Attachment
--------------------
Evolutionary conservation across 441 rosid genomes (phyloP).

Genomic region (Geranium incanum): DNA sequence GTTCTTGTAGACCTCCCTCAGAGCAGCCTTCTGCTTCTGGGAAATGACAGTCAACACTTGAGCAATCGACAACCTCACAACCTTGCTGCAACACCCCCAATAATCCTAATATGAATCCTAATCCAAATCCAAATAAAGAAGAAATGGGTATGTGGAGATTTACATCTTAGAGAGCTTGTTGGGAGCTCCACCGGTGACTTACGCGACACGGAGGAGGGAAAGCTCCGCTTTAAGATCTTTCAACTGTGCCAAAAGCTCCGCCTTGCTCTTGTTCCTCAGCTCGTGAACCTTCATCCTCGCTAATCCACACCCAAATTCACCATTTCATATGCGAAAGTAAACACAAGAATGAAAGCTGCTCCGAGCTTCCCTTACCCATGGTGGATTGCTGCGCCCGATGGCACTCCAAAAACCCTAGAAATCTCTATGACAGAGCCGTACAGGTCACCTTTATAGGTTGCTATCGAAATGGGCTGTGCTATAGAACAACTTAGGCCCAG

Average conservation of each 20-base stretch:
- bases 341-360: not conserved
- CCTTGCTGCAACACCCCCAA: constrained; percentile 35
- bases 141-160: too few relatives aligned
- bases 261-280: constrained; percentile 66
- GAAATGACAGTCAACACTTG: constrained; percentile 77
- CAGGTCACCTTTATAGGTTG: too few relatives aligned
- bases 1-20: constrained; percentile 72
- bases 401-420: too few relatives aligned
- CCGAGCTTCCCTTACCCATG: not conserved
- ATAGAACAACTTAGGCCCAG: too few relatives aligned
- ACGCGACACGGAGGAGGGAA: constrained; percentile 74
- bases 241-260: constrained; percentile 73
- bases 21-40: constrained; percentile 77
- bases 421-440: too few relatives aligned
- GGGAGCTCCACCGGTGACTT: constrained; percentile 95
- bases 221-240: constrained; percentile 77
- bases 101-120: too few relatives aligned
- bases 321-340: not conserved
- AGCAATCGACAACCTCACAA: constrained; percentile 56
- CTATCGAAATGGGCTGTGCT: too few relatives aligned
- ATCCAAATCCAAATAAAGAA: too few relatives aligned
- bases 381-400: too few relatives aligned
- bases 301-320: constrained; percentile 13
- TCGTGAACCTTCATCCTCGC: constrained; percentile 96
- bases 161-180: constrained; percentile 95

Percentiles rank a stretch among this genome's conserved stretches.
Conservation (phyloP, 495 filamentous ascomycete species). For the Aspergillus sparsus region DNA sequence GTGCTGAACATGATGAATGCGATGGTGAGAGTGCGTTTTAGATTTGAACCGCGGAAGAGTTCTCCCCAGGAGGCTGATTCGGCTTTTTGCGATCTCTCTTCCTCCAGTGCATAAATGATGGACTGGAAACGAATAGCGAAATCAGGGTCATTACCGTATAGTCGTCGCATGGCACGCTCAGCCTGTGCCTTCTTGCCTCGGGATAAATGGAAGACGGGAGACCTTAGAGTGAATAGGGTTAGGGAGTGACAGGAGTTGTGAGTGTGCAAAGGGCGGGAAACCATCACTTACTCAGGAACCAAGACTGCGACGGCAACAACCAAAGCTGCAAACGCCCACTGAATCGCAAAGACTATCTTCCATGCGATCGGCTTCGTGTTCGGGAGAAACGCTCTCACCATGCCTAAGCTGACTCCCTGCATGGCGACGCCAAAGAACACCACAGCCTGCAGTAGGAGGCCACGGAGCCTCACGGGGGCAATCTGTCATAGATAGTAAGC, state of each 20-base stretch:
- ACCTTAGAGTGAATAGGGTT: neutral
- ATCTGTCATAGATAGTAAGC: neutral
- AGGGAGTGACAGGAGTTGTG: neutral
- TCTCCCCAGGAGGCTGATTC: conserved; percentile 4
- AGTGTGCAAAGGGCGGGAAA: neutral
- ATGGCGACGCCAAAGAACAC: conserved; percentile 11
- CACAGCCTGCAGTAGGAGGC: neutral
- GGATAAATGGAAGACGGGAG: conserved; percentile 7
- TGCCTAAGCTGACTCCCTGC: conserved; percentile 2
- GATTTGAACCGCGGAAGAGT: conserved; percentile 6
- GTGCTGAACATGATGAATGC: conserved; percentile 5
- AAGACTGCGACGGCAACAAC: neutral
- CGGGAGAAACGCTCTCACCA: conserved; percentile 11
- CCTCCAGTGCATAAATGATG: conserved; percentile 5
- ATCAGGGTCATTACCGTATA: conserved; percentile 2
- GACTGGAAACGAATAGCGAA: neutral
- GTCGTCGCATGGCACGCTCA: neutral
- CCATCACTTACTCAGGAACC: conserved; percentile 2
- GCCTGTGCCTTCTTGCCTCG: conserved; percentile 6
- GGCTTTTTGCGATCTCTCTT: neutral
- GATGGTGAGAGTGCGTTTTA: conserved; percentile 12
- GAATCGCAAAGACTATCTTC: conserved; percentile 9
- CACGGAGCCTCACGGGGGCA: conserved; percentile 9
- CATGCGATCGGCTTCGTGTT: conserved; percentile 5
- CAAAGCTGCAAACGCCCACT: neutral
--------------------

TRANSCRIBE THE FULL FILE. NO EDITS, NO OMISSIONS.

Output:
Evolutionary conservation across 441 rosid genomes (phyloP).

Genomic region (Geranium incanum): DNA sequence GTTCTTGTAGACCTCCCTCAGAGCAGCCTTCTGCTTCTGGGAAATGACAGTCAACACTTGAGCAATCGACAACCTCACAACCTTGCTGCAACACCCCCAATAATCCTAATATGAATCCTAATCCAAATCCAAATAAAGAAGAAATGGGTATGTGGAGATTTACATCTTAGAGAGCTTGTTGGGAGCTCCACCGGTGACTTACGCGACACGGAGGAGGGAAAGCTCCGCTTTAAGATCTTTCAACTGTGCCAAAAGCTCCGCCTTGCTCTTGTTCCTCAGCTCGTGAACCTTCATCCTCGCTAATCCACACCCAAATTCACCATTTCATATGCGAAAGTAAACACAAGAATGAAAGCTGCTCCGAGCTTCCCTTACCCATGGTGGATTGCTGCGCCCGATGGCACTCCAAAAACCCTAGAAATCTCTATGACAGAGCCGTACAGGTCACCTTTATAGGTTGCTATCGAAATGGGCTGTGCTATAGAACAACTTAGGCCCAG

Average conservation of each 20-base stretch:
- bases 341-360: not conserved
- CCTTGCTGCAACACCCCCAA: constrained; percentile 35
- bases 141-160: too few relatives aligned
- bases 261-280: constrained; percentile 66
- GAAATGACAGTCAACACTTG: constrained; percentile 77
- CAGGTCACCTTTATAGGTTG: too few relatives aligned
- bases 1-20: constrained; percentile 72
- bases 401-420: too few relatives aligned
- CCGAGCTTCCCTTACCCATG: not conserved
- ATAGAACAACTTAGGCCCAG: too few relatives aligned
- ACGCGACACGGAGGAGGGAA: constrained; percentile 74
- bases 241-260: constrained; percentile 73
- bases 21-40: constrained; percentile 77
- bases 421-440: too few relatives aligned
- GGGAGCTCCACCGGTGACTT: constrained; percentile 95
- bases 221-240: constrained; percentile 77
- bases 101-120: too few relatives aligned
- bases 321-340: not conserved
- AGCAATCGACAACCTCACAA: constrained; percentile 56
- CTATCGAAATGGGCTGTGCT: too few relatives aligned
- ATCCAAATCCAAATAAAGAA: too few relatives aligned
- bases 381-400: too few relatives aligned
- bases 301-320: constrained; percentile 13
- TCGTGAACCTTCATCCTCGC: constrained; percentile 96
- bases 161-180: constrained; percentile 95

Percentiles rank a stretch among this genome's conserved stretches.
Conservation (phyloP, 495 filamentous ascomycete species). For the Aspergillus sparsus region DNA sequence GTGCTGAACATGATGAATGCGATGGTGAGAGTGCGTTTTAGATTTGAACCGCGGAAGAGTTCTCCCCAGGAGGCTGATTCGGCTTTTTGCGATCTCTCTTCCTCCAGTGCATAAATGATGGACTGGAAACGAATAGCGAAATCAGGGTCATTACCGTATAGTCGTCGCATGGCACGCTCAGCCTGTGCCTTCTTGCCTCGGGATAAATGGAAGACGGGAGACCTTAGAGTGAATAGGGTTAGGGAGTGACAGGAGTTGTGAGTGTGCAAAGGGCGGGAAACCATCACTTACTCAGGAACCAAGACTGCGACGGCAACAACCAAAGCTGCAAACGCCCACTGAATCGCAAAGACTATCTTCCATGCGATCGGCTTCGTGTTCGGGAGAAACGCTCTCACCATGCCTAAGCTGACTCCCTGCATGGCGACGCCAAAGAACACCACAGCCTGCAGTAGGAGGCCACGGAGCCTCACGGGGGCAATCTGTCATAGATAGTAAGC, state of each 20-base stretch:
- ACCTTAGAGTGAATAGGGTT: neutral
- ATCTGTCATAGATAGTAAGC: neutral
- AGGGAGTGACAGGAGTTGTG: neutral
- TCTCCCCAGGAGGCTGATTC: conserved; percentile 4
- AGTGTGCAAAGGGCGGGAAA: neutral
- ATGGCGACGCCAAAGAACAC: conserved; percentile 11
- CACAGCCTGCAGTAGGAGGC: neutral
- GGATAAATGGAAGACGGGAG: conserved; percentile 7
- TGCCTAAGCTGACTCCCTGC: conserved; percentile 2
- GATTTGAACCGCGGAAGAGT: conserved; percentile 6
- GTGCTGAACATGATGAATGC: conserved; percentile 5
- AAGACTGCGACGGCAACAAC: neutral
- CGGGAGAAACGCTCTCACCA: conserved; percentile 11
- CCTCCAGTGCATAAATGATG: conserved; percentile 5
- ATCAGGGTCATTACCGTATA: conserved; percentile 2
- GACTGGAAACGAATAGCGAA: neutral
- GTCGTCGCATGGCACGCTCA: neutral
- CCATCACTTACTCAGGAACC: conserved; percentile 2
- GCCTGTGCCTTCTTGCCTCG: conserved; percentile 6
- GGCTTTTTGCGATCTCTCTT: neutral
- GATGGTGAGAGTGCGTTTTA: conserved; percentile 12
- GAATCGCAAAGACTATCTTC: conserved; percentile 9
- CACGGAGCCTCACGGGGGCA: conserved; percentile 9
- CATGCGATCGGCTTCGTGTT: conserved; percentile 5
- CAAAGCTGCAAACGCCCACT: neutral